If you are going to take your government organisation and leap into the all of government IaaS offering, then IBM has got to be looking good right about now as an option in comparison between Revera and Datacom. Not because the other two have a lesser product, more because of the sheer demand that is currently backing up at Revera and the, what has to be, near full house at Datacom.
It’s gotta be tough as a government CIO or CTO, you’re going to have significant pressure on you to take up the all of government (AoG) service, because it needs all 76 agencies to get in to make the business case stack and start seeing those significant cost drops. All over town agencies are writing into their planning IaaS as an end state.
So I was thinking, if I had an agency then where would I be looking for IaaS as far as the AoG offering goes. It’s a tough call, because a tonne of factors come into play, including what do you put into it. But for the sake of debate, let’s just take a standardardised, corporate, virtualised set of workloads like file sharing or email.
In my mind, Revera stand out in terms of maturity. From move and migrate through to some sophisticated tool sets they seem to be the local favourite with my sources telling me that the line to get in, particularly since the Gen-i ReadyCloud product was discontinued, is long. Those boys have enough work to sustain that business model for years, well, at least until someone else lands in the country.
Datacom on the other hand have the majority outsourced contract base captured in Government. At one stage, a year or two ago, they were migrating an agency a week over to their services. Their Cloud product is strong though their outsource product is stronger. Almost in consolidation mode (well that’s another rumour) Datacom are still collecting a share of agencies on IaaS, but dare I say it, it doesn’t feel like their core business. OK, so I might be wrong there. You can correct me.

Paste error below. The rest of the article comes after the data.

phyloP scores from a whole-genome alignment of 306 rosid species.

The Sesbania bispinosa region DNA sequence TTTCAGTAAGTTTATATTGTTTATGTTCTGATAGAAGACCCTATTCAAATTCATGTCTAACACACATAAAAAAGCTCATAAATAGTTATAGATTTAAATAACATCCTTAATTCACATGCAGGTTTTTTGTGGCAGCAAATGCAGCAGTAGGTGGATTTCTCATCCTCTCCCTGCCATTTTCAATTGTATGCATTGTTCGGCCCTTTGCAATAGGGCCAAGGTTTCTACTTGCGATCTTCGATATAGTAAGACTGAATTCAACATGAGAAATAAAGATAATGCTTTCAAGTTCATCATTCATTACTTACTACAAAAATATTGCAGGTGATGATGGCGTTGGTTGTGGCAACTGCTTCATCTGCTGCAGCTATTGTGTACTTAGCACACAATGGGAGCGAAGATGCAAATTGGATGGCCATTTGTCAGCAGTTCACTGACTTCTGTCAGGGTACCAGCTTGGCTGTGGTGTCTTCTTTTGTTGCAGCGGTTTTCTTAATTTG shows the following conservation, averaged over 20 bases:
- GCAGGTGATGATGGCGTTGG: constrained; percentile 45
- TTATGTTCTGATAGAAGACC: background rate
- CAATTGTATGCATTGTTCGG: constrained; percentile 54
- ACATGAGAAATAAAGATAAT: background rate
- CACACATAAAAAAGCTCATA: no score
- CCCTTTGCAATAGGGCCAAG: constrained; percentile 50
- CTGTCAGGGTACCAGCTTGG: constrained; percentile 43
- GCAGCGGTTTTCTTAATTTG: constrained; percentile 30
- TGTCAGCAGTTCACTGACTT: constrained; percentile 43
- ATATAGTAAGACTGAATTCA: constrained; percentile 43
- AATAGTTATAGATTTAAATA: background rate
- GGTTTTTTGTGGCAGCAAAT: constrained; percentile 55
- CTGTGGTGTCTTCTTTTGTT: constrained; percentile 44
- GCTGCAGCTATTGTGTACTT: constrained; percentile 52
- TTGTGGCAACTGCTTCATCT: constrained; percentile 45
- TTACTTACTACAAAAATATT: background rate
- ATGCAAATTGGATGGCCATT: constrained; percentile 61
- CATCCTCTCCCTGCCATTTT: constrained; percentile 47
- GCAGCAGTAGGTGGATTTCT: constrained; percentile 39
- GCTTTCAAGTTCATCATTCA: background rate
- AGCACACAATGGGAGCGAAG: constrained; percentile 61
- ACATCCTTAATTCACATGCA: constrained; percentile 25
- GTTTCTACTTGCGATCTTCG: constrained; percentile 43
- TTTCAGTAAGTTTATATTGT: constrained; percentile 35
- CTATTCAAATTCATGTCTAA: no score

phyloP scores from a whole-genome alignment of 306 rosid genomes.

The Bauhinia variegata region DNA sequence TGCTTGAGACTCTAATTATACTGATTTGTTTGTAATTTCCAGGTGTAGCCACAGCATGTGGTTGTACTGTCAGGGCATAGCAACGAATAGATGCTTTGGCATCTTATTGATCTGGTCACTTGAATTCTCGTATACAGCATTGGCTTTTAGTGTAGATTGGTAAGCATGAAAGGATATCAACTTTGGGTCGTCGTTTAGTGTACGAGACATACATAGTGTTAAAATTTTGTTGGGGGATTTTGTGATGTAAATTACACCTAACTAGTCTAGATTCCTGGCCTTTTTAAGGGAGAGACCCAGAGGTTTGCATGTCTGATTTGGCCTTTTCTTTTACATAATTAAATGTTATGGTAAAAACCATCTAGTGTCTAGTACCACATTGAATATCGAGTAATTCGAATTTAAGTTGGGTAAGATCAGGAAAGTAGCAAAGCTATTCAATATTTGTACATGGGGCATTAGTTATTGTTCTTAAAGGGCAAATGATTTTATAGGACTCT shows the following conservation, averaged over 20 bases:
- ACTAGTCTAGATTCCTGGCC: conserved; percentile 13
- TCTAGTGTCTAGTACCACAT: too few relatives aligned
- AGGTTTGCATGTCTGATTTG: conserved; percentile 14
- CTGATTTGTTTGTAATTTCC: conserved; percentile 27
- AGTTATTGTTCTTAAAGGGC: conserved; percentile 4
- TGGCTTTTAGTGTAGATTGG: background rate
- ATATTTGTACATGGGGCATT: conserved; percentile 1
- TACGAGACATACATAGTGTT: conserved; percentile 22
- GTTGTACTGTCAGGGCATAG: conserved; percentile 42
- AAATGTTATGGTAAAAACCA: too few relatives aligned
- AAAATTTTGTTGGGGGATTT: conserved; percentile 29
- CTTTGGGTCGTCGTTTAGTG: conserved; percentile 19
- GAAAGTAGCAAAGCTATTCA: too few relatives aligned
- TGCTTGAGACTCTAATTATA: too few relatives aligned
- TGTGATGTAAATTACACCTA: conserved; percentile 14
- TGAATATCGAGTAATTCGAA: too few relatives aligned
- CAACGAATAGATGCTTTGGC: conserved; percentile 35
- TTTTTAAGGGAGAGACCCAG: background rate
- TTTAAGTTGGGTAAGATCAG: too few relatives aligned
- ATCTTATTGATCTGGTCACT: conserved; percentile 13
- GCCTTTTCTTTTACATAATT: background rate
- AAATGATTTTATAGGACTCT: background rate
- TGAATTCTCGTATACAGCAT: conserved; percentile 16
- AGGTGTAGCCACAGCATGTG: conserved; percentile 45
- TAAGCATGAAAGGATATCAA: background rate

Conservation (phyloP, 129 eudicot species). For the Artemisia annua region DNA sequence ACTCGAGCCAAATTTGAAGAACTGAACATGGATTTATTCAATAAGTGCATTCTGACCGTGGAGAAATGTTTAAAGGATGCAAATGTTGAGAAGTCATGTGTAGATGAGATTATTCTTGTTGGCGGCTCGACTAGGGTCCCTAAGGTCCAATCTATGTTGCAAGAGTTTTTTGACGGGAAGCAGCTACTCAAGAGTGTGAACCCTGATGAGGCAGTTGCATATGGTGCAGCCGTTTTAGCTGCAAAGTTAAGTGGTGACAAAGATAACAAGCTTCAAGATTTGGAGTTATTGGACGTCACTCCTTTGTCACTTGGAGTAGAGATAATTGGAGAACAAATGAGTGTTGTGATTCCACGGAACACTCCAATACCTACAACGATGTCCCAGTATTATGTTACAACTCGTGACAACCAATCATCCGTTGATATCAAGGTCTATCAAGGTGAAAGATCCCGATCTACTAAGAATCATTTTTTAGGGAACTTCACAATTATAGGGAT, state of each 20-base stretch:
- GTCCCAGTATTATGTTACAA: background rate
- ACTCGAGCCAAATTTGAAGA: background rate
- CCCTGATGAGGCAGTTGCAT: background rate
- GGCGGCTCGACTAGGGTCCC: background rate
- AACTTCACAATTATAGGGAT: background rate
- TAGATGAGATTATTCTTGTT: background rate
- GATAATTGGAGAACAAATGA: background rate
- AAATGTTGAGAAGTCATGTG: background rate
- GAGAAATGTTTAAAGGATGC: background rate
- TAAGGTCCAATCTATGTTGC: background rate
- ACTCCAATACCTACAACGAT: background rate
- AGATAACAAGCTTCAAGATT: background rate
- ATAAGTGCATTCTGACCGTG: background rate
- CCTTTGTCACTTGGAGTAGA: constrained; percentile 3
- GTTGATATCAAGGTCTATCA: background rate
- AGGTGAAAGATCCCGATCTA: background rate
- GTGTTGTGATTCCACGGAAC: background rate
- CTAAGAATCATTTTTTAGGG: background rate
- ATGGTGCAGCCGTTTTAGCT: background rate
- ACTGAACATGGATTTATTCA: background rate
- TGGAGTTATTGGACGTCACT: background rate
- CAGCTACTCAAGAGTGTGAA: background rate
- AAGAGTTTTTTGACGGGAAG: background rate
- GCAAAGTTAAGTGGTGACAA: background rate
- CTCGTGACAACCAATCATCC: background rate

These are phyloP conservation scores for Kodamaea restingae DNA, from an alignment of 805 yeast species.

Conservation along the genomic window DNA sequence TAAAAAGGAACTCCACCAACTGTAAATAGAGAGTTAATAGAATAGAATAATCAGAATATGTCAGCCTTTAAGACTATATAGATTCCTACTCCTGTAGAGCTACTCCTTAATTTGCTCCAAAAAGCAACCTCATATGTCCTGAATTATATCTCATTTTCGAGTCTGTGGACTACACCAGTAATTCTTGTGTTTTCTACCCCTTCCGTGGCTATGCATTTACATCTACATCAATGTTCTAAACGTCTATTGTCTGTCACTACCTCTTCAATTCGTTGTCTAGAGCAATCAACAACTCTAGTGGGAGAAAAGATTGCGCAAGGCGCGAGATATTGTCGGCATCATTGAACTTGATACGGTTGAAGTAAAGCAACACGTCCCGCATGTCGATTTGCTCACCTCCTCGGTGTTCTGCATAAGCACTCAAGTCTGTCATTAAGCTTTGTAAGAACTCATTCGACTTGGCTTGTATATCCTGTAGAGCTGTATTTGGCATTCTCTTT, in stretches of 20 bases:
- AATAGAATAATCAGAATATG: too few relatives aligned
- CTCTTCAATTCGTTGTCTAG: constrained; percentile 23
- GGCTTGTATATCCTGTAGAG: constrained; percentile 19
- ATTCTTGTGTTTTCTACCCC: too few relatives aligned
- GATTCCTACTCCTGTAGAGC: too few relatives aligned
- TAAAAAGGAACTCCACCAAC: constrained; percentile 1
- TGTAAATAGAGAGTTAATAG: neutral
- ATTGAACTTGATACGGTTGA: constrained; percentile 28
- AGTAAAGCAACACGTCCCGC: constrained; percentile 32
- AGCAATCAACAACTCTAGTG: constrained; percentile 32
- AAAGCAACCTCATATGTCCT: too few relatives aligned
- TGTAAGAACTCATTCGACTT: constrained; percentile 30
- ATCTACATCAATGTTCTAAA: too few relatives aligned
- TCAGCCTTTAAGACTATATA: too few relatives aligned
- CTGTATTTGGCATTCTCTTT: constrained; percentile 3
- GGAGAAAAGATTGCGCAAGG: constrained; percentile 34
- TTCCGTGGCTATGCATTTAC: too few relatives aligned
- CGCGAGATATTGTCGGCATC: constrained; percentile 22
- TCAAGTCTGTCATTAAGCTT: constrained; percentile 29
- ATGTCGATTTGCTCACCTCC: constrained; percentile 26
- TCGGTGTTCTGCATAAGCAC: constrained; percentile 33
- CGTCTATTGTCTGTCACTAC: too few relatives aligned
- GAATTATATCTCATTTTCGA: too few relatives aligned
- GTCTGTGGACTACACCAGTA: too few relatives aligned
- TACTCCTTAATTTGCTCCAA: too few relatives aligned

That leaves IBM that has a minor share of the IaaS work, quite minor, and has been trying to land an outsource government contract for years without success. There are reasons for that, most of which I think are a culture clash between Kiwis and IBM. But that;s a different conversation.
Regardless the IBM Cloud product is good. Better, it’s using IBM’s Cloud back end technology and thinking which has advanced significantly in the past twelve months. Their datacentres are good. Their gear is good, Their portal is good. They just need some customers.
So if it was my call, I’d be placing IBM at $12.50 on the outside. I could almost guarantee that I’ll get a competitive price, very competitive I would have thought. WIth a Cloud built on world class uber-tech (these guys are currently Amazon’s largest threat), and no queue, it makes a good proposition. IBM don’t do desperate, but they do aggressive pricing to gain market, and there is another advantage. I’ve met the team as well, not that recently, and while one or two seem to be the typical IBM carrot in certain places breed, the vast majority are quite passionate and down to earth. They’ve also, for a long time, been working with local NZ ICT companies to build some capability around management.
If I was looking for a good deal, a lot of attention, no queues, and a long term partner just ready to be a partner, I think they’d be a good horse.
What would be better for everyone is that the IaaS construct as it stands at the moment, with only Datacom, Revera, and IBM, got deconstructed in the same way that consulting has just been. We are seeing real Cloud players come through in the SMB space that can fill gaps that these enterprise boys just can’t. We need to get them onto the list quickly in order to unlock a bunch of services that the DIA Three can’t provide services for.
We also need that 729 page contract of DIA to be thrown out. That ain’t Cloud. That’s old school. Time for an overhaul to start unlocking the ease in which the government CIO and CTO can get access to a wide range of varied Cloud services instead of this legal, commercial, contractual construct that was great when it was first built, but is looking distinctly tired now.
You see the value is in the Cloud, NZ based, not a central government AoG contract. Open it up. Don’t believe me? OK, so what about SaaS? The DIA construct doesn’t allow it, and in three years, that’s where the activity and benefit will be.